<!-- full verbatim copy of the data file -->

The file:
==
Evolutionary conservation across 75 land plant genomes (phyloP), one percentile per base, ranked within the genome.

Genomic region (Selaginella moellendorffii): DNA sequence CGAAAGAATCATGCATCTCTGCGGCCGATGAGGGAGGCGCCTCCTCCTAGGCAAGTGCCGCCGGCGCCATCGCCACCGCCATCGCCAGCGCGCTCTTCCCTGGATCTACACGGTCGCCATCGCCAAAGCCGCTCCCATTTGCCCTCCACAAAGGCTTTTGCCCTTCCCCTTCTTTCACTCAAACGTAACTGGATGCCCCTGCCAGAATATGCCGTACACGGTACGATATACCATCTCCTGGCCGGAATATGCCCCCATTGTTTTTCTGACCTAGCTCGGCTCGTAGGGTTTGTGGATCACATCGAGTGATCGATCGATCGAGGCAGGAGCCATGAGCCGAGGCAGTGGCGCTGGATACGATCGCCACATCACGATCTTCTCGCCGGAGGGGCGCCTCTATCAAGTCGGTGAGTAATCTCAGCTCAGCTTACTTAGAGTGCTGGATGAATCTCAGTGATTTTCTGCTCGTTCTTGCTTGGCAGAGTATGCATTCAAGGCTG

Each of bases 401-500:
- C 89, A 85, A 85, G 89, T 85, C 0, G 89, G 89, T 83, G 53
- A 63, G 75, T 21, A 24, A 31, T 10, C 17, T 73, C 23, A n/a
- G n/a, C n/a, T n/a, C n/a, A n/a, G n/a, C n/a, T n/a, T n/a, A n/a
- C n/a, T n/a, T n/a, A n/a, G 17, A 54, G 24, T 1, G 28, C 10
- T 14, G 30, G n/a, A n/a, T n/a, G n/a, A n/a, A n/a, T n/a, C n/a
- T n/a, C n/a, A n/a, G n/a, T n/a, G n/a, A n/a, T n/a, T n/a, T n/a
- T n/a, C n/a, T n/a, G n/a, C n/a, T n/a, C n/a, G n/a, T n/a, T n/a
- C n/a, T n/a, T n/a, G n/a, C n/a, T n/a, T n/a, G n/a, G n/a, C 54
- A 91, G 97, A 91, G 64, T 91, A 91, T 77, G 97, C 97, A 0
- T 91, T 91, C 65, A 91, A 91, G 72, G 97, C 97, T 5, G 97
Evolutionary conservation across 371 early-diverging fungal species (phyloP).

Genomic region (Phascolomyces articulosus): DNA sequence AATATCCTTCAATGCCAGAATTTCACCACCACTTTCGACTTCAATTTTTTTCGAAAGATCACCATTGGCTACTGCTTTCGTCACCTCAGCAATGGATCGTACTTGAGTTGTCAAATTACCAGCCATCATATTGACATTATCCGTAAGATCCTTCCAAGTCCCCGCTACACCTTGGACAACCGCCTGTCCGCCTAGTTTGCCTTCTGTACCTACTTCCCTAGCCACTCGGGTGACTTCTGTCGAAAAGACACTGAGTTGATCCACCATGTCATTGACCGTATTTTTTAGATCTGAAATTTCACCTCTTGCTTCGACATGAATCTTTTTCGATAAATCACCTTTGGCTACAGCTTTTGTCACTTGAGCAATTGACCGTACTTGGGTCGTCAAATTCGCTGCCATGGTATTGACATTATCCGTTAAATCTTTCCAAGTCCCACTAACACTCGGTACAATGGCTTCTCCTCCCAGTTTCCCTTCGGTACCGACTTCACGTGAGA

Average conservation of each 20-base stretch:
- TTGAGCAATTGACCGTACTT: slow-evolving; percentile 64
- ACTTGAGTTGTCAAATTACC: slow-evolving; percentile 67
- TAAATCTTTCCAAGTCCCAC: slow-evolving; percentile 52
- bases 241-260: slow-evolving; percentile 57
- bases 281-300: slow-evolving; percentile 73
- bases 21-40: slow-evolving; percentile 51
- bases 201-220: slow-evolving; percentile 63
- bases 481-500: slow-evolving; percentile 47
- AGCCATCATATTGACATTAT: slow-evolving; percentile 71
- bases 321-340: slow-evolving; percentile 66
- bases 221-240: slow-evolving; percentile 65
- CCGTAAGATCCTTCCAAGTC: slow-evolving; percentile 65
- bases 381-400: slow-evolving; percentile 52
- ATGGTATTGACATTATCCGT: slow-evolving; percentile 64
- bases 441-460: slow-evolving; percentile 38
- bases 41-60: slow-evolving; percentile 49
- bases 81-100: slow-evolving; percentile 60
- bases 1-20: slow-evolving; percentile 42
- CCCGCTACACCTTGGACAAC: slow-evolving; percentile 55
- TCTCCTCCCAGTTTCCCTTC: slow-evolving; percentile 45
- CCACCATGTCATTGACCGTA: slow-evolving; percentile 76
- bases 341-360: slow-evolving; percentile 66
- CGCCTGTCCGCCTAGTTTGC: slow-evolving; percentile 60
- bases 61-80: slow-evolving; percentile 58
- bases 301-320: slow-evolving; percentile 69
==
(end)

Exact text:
Evolutionary conservation across 75 land plant genomes (phyloP), one percentile per base, ranked within the genome.

Genomic region (Selaginella moellendorffii): DNA sequence CGAAAGAATCATGCATCTCTGCGGCCGATGAGGGAGGCGCCTCCTCCTAGGCAAGTGCCGCCGGCGCCATCGCCACCGCCATCGCCAGCGCGCTCTTCCCTGGATCTACACGGTCGCCATCGCCAAAGCCGCTCCCATTTGCCCTCCACAAAGGCTTTTGCCCTTCCCCTTCTTTCACTCAAACGTAACTGGATGCCCCTGCCAGAATATGCCGTACACGGTACGATATACCATCTCCTGGCCGGAATATGCCCCCATTGTTTTTCTGACCTAGCTCGGCTCGTAGGGTTTGTGGATCACATCGAGTGATCGATCGATCGAGGCAGGAGCCATGAGCCGAGGCAGTGGCGCTGGATACGATCGCCACATCACGATCTTCTCGCCGGAGGGGCGCCTCTATCAAGTCGGTGAGTAATCTCAGCTCAGCTTACTTAGAGTGCTGGATGAATCTCAGTGATTTTCTGCTCGTTCTTGCTTGGCAGAGTATGCATTCAAGGCTG

Each of bases 401-500:
- C 89, A 85, A 85, G 89, T 85, C 0, G 89, G 89, T 83, G 53
- A 63, G 75, T 21, A 24, A 31, T 10, C 17, T 73, C 23, A n/a
- G n/a, C n/a, T n/a, C n/a, A n/a, G n/a, C n/a, T n/a, T n/a, A n/a
- C n/a, T n/a, T n/a, A n/a, G 17, A 54, G 24, T 1, G 28, C 10
- T 14, G 30, G n/a, A n/a, T n/a, G n/a, A n/a, A n/a, T n/a, C n/a
- T n/a, C n/a, A n/a, G n/a, T n/a, G n/a, A n/a, T n/a, T n/a, T n/a
- T n/a, C n/a, T n/a, G n/a, C n/a, T n/a, C n/a, G n/a, T n/a, T n/a
- C n/a, T n/a, T n/a, G n/a, C n/a, T n/a, T n/a, G n/a, G n/a, C 54
- A 91, G 97, A 91, G 64, T 91, A 91, T 77, G 97, C 97, A 0
- T 91, T 91, C 65, A 91, A 91, G 72, G 97, C 97, T 5, G 97
Evolutionary conservation across 371 early-diverging fungal species (phyloP).

Genomic region (Phascolomyces articulosus): DNA sequence AATATCCTTCAATGCCAGAATTTCACCACCACTTTCGACTTCAATTTTTTTCGAAAGATCACCATTGGCTACTGCTTTCGTCACCTCAGCAATGGATCGTACTTGAGTTGTCAAATTACCAGCCATCATATTGACATTATCCGTAAGATCCTTCCAAGTCCCCGCTACACCTTGGACAACCGCCTGTCCGCCTAGTTTGCCTTCTGTACCTACTTCCCTAGCCACTCGGGTGACTTCTGTCGAAAAGACACTGAGTTGATCCACCATGTCATTGACCGTATTTTTTAGATCTGAAATTTCACCTCTTGCTTCGACATGAATCTTTTTCGATAAATCACCTTTGGCTACAGCTTTTGTCACTTGAGCAATTGACCGTACTTGGGTCGTCAAATTCGCTGCCATGGTATTGACATTATCCGTTAAATCTTTCCAAGTCCCACTAACACTCGGTACAATGGCTTCTCCTCCCAGTTTCCCTTCGGTACCGACTTCACGTGAGA

Average conservation of each 20-base stretch:
- TTGAGCAATTGACCGTACTT: slow-evolving; percentile 64
- ACTTGAGTTGTCAAATTACC: slow-evolving; percentile 67
- TAAATCTTTCCAAGTCCCAC: slow-evolving; percentile 52
- bases 241-260: slow-evolving; percentile 57
- bases 281-300: slow-evolving; percentile 73
- bases 21-40: slow-evolving; percentile 51
- bases 201-220: slow-evolving; percentile 63
- bases 481-500: slow-evolving; percentile 47
- AGCCATCATATTGACATTAT: slow-evolving; percentile 71
- bases 321-340: slow-evolving; percentile 66
- bases 221-240: slow-evolving; percentile 65
- CCGTAAGATCCTTCCAAGTC: slow-evolving; percentile 65
- bases 381-400: slow-evolving; percentile 52
- ATGGTATTGACATTATCCGT: slow-evolving; percentile 64
- bases 441-460: slow-evolving; percentile 38
- bases 41-60: slow-evolving; percentile 49
- bases 81-100: slow-evolving; percentile 60
- bases 1-20: slow-evolving; percentile 42
- CCCGCTACACCTTGGACAAC: slow-evolving; percentile 55
- TCTCCTCCCAGTTTCCCTTC: slow-evolving; percentile 45
- CCACCATGTCATTGACCGTA: slow-evolving; percentile 76
- bases 341-360: slow-evolving; percentile 66
- CGCCTGTCCGCCTAGTTTGC: slow-evolving; percentile 60
- bases 61-80: slow-evolving; percentile 58
- bases 301-320: slow-evolving; percentile 69